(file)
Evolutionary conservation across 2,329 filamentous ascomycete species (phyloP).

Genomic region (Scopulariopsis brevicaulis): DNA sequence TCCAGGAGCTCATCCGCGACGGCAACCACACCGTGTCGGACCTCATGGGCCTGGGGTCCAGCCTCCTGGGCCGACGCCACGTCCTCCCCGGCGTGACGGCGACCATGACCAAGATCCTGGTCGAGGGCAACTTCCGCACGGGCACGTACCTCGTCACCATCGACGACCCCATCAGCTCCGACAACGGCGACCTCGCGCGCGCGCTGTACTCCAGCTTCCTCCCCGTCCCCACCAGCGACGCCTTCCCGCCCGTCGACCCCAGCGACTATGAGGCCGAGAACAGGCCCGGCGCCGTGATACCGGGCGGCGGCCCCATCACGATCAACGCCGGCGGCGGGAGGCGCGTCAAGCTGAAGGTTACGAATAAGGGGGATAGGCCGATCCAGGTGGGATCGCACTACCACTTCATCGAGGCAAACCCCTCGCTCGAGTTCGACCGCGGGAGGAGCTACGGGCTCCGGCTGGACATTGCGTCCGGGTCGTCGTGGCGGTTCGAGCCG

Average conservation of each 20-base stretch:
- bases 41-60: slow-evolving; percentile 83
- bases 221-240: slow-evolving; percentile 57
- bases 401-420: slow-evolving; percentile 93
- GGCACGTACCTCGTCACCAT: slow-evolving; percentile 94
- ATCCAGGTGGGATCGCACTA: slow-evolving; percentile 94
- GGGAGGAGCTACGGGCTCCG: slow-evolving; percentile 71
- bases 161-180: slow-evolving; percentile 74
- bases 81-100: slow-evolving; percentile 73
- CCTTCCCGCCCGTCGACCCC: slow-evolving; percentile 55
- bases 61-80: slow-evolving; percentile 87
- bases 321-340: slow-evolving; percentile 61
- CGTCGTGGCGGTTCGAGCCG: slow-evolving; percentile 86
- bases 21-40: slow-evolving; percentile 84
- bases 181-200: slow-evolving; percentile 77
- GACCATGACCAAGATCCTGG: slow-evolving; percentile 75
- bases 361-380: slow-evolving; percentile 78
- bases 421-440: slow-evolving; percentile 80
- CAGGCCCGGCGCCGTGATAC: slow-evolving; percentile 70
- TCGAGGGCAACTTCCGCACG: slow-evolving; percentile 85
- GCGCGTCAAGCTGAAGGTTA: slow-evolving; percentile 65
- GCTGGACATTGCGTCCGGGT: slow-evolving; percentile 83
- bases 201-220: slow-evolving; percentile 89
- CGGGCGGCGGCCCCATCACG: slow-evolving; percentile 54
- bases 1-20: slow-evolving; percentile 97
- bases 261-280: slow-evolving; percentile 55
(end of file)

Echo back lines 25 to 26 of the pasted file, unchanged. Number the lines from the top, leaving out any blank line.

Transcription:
- bases 201-220: slow-evolving; percentile 89
- CGGGCGGCGGCCCCATCACG: slow-evolving; percentile 54